Idle No More calms after the storm - Macleans.ca

Idle No More calms after the storm

Tease the day: National conversation about Aboriginal affairs takes a breather after chaotic week

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CP/Fred Chartrand

The fever pitch sustained by Aboriginal leaders, Idle No More protesters, and hunger-strikers on Ottawa’s Victoria Island relented over the weekend. Everyone’s taking a breather after an onslaught of pressure forced Prime Minister Stephen Harper and Governor General David Johnston to meet with Assembly of First Nations chiefs. Over the weekend, NDP leader Thomas Mulcair, who stayed relatively quiet during the last week of protests, suggested Attawapiskat Chief Theresa Spence should end her protest, instead calling on Aboriginal leaders to pressure the government to follow through on its commitments. Former AFN national chief Matthew Coon Come sent a similar message, as did Justice Murray Sinclair of the Truth and Reconciliation Commission. As well, Manitoba Grand Chief Derek Nepinak stepped down from earlier comments about bringing Canada’s economy “to its knees,” instead endorsing only peaceful protests.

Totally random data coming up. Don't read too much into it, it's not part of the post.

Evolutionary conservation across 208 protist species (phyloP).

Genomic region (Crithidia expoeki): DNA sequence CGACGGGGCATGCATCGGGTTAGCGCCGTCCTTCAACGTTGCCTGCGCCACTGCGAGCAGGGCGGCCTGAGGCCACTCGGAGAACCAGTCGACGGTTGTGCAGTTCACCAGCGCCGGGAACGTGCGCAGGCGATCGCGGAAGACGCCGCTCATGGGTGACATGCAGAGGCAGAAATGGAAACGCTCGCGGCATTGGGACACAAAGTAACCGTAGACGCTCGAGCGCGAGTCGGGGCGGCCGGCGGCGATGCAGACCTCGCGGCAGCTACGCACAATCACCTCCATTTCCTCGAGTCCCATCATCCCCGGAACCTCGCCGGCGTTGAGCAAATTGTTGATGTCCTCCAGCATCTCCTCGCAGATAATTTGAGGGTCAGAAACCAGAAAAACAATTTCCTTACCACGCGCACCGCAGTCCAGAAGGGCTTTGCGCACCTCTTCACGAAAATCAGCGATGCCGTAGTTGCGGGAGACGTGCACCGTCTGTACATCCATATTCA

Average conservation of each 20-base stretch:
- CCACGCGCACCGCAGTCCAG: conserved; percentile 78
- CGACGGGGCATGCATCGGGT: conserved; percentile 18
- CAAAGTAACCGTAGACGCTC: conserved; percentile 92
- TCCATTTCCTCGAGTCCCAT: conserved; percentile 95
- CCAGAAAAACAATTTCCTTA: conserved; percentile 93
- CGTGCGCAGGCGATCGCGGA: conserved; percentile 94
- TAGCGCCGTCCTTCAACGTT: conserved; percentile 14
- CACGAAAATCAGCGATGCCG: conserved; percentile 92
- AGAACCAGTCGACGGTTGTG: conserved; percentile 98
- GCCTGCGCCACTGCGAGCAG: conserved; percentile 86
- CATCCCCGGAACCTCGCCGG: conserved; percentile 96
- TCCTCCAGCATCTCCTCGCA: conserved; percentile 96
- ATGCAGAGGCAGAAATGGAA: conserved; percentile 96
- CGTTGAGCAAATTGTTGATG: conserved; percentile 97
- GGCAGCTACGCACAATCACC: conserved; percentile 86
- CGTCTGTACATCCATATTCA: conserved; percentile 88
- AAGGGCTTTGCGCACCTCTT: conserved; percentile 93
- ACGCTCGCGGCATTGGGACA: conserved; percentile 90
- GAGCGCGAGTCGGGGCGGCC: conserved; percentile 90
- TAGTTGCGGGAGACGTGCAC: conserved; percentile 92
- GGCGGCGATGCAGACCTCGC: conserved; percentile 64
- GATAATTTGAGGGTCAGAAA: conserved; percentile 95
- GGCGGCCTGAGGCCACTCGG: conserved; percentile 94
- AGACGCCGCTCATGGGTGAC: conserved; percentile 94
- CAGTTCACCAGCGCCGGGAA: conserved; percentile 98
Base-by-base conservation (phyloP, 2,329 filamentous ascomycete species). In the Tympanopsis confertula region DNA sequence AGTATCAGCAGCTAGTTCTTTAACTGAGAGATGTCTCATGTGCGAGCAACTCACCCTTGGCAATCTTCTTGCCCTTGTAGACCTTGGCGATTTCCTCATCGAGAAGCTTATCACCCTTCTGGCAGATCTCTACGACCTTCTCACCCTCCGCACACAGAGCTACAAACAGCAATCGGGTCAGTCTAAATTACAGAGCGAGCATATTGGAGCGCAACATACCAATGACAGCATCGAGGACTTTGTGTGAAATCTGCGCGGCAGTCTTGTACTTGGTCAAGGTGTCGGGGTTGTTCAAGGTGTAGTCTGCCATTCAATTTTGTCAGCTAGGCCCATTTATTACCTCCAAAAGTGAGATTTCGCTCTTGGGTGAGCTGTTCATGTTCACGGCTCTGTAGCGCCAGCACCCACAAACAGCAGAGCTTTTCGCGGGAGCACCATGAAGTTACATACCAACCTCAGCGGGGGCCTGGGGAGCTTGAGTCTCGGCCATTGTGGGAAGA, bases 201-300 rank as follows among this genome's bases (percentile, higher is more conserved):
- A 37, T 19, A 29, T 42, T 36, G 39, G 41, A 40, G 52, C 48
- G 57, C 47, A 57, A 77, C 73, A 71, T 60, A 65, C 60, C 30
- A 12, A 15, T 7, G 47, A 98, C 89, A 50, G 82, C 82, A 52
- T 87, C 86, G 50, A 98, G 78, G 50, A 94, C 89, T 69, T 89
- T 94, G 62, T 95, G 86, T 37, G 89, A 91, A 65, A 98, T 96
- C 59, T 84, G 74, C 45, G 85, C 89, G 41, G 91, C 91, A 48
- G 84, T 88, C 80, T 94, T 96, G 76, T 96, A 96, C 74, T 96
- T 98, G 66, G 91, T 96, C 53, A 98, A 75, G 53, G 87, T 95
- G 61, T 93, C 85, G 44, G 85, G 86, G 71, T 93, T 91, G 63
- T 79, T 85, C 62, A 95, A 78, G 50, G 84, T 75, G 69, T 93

More demonstrations are planned for this week, but the national conversation has taken on an altogether calmer tone.


What’s above the fold this morning?

The Globe and Mail leads with further Aboriginal protests planned for this week. The National Post fronts six men arrested in another India gang rape on a bus. The Toronto Star goes above the fold with the high odds that Ontario will soon have its first female premier. The Ottawa Citizen leads with Canadian logistical support to the fight against extremists in Mali. iPolitics fronts guidelines to playing nice on Twitter. CBC.ca leads with the RCMP’s inability to track internal misconduct for a number of years. National Newswatch showcases a Charlottetown Guardian story in which a woman claims the government’s new EI rules wrongly disqualify her from collecting a cheque.


Stories that will be (mostly) missed

1. DND hiring. Canada’s defence ministry lays off civilian employees only to re-hire them on different assignments, according to a letter from the commander of the army in Ontario. 2. Wind power. For the first time, Ontarians receive more electricity from wind power (3%) than coal-generated power (2.8%), thanks to a draw-down in coal-burning plants.
3. Eagle feathers. An Alberta official says there’s been a recent spike in the sale of illegal eagle feathers, many of which are used in the traditional First Nations costume trade. 4. NDP/PQ tension. The federalist party that represents most of Quebec is often at odds with the province’s governing party, says the PQ intergovernmental affairs minister.